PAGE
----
In addition to The North Face, Vans and Timberland, OAS includes other brands. One of them is Reef. I’ve always been fond of that brand and hope for some piece of information on how it’s doing. We don’t get it. But CFO Bob Shearer does tell us that Napapijri, Kipling, EASTPAK and SmartWool (also in OAS) each grew by over 20% in the quarter.
Like I said in the title, for VF, it’s all about OAS. Bob Shearer talks about OAS, international, and direct to consumer being VF’s key growth drivers. We’ve already seen that international and direct to consumer growth was higher in percentage terms for OAS than for the rest of the business. As Bob puts it, “These have been our core growth drivers over the past few years. They will be for the remainder of 2014 and will be for years to come. In so many ways, we’re just scratching the surface related to these powerful growth engines.”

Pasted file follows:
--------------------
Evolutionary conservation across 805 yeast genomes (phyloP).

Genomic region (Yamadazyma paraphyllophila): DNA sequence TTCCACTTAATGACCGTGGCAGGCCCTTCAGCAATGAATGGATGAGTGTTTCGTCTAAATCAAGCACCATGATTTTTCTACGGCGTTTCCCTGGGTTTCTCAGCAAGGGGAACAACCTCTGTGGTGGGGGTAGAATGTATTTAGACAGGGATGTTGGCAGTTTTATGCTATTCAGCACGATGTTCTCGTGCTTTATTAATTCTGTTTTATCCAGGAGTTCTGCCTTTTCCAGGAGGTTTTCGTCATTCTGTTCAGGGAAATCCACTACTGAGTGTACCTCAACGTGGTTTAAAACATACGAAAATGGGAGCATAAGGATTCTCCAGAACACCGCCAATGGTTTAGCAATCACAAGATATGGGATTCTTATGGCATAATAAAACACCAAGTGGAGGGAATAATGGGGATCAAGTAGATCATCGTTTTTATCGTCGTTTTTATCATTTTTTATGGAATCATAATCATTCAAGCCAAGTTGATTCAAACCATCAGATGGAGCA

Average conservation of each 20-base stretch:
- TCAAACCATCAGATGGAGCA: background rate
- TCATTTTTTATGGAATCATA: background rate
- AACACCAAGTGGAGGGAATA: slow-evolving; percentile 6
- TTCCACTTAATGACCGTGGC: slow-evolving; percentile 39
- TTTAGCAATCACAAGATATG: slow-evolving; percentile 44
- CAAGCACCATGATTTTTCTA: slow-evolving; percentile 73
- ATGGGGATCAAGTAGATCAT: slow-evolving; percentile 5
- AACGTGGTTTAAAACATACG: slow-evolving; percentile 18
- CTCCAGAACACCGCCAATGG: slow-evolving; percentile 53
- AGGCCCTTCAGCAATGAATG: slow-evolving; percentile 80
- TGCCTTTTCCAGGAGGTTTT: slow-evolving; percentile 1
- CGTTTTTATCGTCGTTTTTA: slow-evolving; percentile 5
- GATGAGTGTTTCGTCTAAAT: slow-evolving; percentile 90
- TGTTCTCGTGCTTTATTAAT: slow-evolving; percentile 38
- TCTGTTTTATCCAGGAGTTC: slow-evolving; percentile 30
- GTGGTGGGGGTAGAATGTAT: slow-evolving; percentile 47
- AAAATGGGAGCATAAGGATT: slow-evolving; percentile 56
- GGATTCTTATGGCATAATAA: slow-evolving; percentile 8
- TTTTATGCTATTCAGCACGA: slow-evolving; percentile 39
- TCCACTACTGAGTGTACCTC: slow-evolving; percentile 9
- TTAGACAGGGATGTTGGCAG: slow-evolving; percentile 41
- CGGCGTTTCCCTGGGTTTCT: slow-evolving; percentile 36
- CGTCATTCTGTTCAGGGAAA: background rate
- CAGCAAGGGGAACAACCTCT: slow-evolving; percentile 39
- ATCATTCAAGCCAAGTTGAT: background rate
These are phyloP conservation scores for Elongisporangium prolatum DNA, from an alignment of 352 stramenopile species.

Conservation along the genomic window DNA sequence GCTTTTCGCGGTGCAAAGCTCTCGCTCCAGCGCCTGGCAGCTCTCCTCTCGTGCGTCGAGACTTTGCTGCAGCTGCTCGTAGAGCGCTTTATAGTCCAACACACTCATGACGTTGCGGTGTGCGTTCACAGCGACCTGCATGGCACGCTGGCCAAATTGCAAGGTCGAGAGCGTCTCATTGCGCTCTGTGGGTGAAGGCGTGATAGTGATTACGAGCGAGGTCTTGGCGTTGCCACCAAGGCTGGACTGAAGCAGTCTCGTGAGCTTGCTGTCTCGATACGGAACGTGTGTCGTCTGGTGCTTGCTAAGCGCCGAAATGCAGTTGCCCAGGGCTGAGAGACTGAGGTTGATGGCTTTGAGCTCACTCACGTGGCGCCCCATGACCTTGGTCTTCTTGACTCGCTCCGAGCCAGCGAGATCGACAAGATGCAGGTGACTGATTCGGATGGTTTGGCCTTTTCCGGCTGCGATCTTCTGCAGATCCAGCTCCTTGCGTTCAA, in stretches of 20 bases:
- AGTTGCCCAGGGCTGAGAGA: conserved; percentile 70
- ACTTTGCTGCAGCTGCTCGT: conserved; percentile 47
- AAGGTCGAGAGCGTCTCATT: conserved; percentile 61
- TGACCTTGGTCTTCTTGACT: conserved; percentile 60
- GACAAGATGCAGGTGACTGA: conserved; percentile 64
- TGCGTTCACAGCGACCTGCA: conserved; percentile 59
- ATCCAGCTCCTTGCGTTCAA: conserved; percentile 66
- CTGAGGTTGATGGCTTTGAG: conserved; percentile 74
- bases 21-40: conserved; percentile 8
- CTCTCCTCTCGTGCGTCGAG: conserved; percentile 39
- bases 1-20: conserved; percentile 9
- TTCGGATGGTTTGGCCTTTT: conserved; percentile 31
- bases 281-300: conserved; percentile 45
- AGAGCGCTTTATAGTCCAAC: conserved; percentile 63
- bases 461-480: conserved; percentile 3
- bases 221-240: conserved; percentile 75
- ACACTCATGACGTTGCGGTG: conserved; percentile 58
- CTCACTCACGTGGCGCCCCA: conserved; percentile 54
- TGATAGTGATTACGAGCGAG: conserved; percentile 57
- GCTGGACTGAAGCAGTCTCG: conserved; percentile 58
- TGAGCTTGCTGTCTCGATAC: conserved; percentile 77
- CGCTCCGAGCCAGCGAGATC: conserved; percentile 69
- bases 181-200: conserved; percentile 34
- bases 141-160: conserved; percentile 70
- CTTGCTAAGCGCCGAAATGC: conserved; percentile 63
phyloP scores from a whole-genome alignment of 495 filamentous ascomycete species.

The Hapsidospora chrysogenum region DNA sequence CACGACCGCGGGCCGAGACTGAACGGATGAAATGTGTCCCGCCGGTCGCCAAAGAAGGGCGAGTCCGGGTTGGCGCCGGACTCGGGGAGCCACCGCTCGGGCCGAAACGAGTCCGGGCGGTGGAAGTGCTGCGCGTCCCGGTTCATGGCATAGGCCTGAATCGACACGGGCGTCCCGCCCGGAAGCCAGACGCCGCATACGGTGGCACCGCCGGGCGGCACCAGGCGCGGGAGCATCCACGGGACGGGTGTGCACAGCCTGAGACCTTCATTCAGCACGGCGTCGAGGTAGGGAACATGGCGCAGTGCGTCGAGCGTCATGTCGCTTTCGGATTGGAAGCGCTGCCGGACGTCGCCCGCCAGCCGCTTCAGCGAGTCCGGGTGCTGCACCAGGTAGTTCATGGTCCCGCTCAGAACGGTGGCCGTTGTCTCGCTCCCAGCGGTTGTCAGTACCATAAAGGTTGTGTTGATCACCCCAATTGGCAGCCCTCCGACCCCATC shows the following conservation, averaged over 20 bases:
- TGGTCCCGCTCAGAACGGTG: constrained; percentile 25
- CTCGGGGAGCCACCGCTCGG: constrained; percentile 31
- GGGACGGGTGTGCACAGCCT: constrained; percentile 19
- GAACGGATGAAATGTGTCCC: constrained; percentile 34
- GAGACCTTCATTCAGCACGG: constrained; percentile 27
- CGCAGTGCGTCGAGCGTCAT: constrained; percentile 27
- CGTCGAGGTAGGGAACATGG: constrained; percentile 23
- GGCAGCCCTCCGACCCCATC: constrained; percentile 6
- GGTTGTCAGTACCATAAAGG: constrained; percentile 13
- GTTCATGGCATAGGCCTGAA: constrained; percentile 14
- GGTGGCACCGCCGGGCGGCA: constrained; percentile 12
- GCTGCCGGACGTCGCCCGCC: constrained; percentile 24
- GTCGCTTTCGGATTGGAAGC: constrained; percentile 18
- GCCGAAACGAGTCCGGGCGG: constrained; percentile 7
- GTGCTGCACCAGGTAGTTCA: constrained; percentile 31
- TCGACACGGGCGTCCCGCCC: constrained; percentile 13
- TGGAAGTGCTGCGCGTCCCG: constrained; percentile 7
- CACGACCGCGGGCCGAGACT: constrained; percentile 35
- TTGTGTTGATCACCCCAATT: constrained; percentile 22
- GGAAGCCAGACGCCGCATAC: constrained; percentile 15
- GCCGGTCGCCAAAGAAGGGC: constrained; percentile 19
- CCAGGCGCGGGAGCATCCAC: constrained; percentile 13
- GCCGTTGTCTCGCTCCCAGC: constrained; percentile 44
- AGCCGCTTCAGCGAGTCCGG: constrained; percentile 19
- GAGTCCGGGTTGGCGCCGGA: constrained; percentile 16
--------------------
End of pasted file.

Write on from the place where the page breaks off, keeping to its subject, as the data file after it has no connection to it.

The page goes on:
I have always admired VF’s management discipline and that the management discipline has never paralyzed them when it was time to do something new or better. Still, their financial results, and reliance on OAS for growth (not just for this quarter), make it pretty clear that they aren’t immune to market pressures no matter how well they manage. If they were, all their segments would be performing as well as OAS.
Their answer, I imagine, would be that they own a portfolio of brands exactly because not all market segments are going to perform well at the same time. I agree with them.